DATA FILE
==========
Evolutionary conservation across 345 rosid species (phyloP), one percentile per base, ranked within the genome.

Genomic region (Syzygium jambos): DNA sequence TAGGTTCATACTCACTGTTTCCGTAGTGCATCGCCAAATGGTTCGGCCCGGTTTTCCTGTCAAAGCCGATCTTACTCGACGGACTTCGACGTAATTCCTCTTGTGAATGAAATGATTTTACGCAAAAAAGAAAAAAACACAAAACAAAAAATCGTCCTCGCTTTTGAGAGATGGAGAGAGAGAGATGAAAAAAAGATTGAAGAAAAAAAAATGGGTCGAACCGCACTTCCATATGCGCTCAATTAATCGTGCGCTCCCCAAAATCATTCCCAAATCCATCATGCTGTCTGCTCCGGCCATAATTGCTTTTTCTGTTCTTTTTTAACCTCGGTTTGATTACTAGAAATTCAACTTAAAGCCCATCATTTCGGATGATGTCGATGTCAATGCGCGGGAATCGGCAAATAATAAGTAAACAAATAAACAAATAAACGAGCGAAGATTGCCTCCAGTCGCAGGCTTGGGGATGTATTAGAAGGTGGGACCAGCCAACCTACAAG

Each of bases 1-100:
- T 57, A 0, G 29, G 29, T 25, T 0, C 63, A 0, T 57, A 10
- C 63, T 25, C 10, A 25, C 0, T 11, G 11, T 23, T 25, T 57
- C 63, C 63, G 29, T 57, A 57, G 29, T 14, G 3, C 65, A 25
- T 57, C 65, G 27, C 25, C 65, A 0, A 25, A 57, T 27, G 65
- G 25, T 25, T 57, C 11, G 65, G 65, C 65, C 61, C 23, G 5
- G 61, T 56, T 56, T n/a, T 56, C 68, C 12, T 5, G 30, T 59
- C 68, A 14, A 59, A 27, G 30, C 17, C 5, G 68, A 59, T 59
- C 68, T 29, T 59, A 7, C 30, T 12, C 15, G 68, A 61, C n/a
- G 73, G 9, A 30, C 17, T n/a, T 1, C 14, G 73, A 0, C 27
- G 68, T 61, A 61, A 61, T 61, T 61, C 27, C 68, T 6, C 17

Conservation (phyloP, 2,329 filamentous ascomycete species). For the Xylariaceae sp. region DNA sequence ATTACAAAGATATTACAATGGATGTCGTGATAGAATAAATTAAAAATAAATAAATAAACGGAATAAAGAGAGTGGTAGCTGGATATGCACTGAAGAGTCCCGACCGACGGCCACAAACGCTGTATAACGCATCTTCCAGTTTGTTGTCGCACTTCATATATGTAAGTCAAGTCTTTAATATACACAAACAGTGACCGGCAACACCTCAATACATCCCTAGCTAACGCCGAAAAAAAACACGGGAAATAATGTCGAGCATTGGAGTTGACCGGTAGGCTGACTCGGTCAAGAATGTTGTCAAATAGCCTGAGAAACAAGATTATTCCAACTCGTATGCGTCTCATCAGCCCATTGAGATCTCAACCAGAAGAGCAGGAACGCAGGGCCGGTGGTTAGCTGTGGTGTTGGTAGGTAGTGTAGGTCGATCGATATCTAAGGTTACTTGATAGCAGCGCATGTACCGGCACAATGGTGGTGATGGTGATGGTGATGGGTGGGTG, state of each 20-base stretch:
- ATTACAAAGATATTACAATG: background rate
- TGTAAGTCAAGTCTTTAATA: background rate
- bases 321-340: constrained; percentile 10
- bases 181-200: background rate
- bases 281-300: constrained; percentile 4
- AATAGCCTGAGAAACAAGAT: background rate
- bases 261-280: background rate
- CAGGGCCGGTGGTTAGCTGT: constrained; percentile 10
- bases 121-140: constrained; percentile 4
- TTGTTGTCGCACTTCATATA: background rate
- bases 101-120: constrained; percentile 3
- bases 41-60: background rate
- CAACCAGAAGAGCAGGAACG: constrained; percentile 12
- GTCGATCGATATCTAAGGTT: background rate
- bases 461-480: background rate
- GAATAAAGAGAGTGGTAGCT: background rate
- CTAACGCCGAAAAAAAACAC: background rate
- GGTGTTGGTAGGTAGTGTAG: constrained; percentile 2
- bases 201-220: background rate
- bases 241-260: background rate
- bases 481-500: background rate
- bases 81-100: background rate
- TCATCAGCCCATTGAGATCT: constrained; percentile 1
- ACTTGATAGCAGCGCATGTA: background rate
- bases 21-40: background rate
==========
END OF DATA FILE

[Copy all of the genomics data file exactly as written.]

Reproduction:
Evolutionary conservation across 345 rosid species (phyloP), one percentile per base, ranked within the genome.

Genomic region (Syzygium jambos): DNA sequence TAGGTTCATACTCACTGTTTCCGTAGTGCATCGCCAAATGGTTCGGCCCGGTTTTCCTGTCAAAGCCGATCTTACTCGACGGACTTCGACGTAATTCCTCTTGTGAATGAAATGATTTTACGCAAAAAAGAAAAAAACACAAAACAAAAAATCGTCCTCGCTTTTGAGAGATGGAGAGAGAGAGATGAAAAAAAGATTGAAGAAAAAAAAATGGGTCGAACCGCACTTCCATATGCGCTCAATTAATCGTGCGCTCCCCAAAATCATTCCCAAATCCATCATGCTGTCTGCTCCGGCCATAATTGCTTTTTCTGTTCTTTTTTAACCTCGGTTTGATTACTAGAAATTCAACTTAAAGCCCATCATTTCGGATGATGTCGATGTCAATGCGCGGGAATCGGCAAATAATAAGTAAACAAATAAACAAATAAACGAGCGAAGATTGCCTCCAGTCGCAGGCTTGGGGATGTATTAGAAGGTGGGACCAGCCAACCTACAAG

Each of bases 1-100:
- T 57, A 0, G 29, G 29, T 25, T 0, C 63, A 0, T 57, A 10
- C 63, T 25, C 10, A 25, C 0, T 11, G 11, T 23, T 25, T 57
- C 63, C 63, G 29, T 57, A 57, G 29, T 14, G 3, C 65, A 25
- T 57, C 65, G 27, C 25, C 65, A 0, A 25, A 57, T 27, G 65
- G 25, T 25, T 57, C 11, G 65, G 65, C 65, C 61, C 23, G 5
- G 61, T 56, T 56, T n/a, T 56, C 68, C 12, T 5, G 30, T 59
- C 68, A 14, A 59, A 27, G 30, C 17, C 5, G 68, A 59, T 59
- C 68, T 29, T 59, A 7, C 30, T 12, C 15, G 68, A 61, C n/a
- G 73, G 9, A 30, C 17, T n/a, T 1, C 14, G 73, A 0, C 27
- G 68, T 61, A 61, A 61, T 61, T 61, C 27, C 68, T 6, C 17

Conservation (phyloP, 2,329 filamentous ascomycete species). For the Xylariaceae sp. region DNA sequence ATTACAAAGATATTACAATGGATGTCGTGATAGAATAAATTAAAAATAAATAAATAAACGGAATAAAGAGAGTGGTAGCTGGATATGCACTGAAGAGTCCCGACCGACGGCCACAAACGCTGTATAACGCATCTTCCAGTTTGTTGTCGCACTTCATATATGTAAGTCAAGTCTTTAATATACACAAACAGTGACCGGCAACACCTCAATACATCCCTAGCTAACGCCGAAAAAAAACACGGGAAATAATGTCGAGCATTGGAGTTGACCGGTAGGCTGACTCGGTCAAGAATGTTGTCAAATAGCCTGAGAAACAAGATTATTCCAACTCGTATGCGTCTCATCAGCCCATTGAGATCTCAACCAGAAGAGCAGGAACGCAGGGCCGGTGGTTAGCTGTGGTGTTGGTAGGTAGTGTAGGTCGATCGATATCTAAGGTTACTTGATAGCAGCGCATGTACCGGCACAATGGTGGTGATGGTGATGGTGATGGGTGGGTG, state of each 20-base stretch:
- ATTACAAAGATATTACAATG: background rate
- TGTAAGTCAAGTCTTTAATA: background rate
- bases 321-340: constrained; percentile 10
- bases 181-200: background rate
- bases 281-300: constrained; percentile 4
- AATAGCCTGAGAAACAAGAT: background rate
- bases 261-280: background rate
- CAGGGCCGGTGGTTAGCTGT: constrained; percentile 10
- bases 121-140: constrained; percentile 4
- TTGTTGTCGCACTTCATATA: background rate
- bases 101-120: constrained; percentile 3
- bases 41-60: background rate
- CAACCAGAAGAGCAGGAACG: constrained; percentile 12
- GTCGATCGATATCTAAGGTT: background rate
- bases 461-480: background rate
- GAATAAAGAGAGTGGTAGCT: background rate
- CTAACGCCGAAAAAAAACAC: background rate
- GGTGTTGGTAGGTAGTGTAG: constrained; percentile 2
- bases 201-220: background rate
- bases 241-260: background rate
- bases 481-500: background rate
- bases 81-100: background rate
- TCATCAGCCCATTGAGATCT: constrained; percentile 1
- ACTTGATAGCAGCGCATGTA: background rate
- bases 21-40: background rate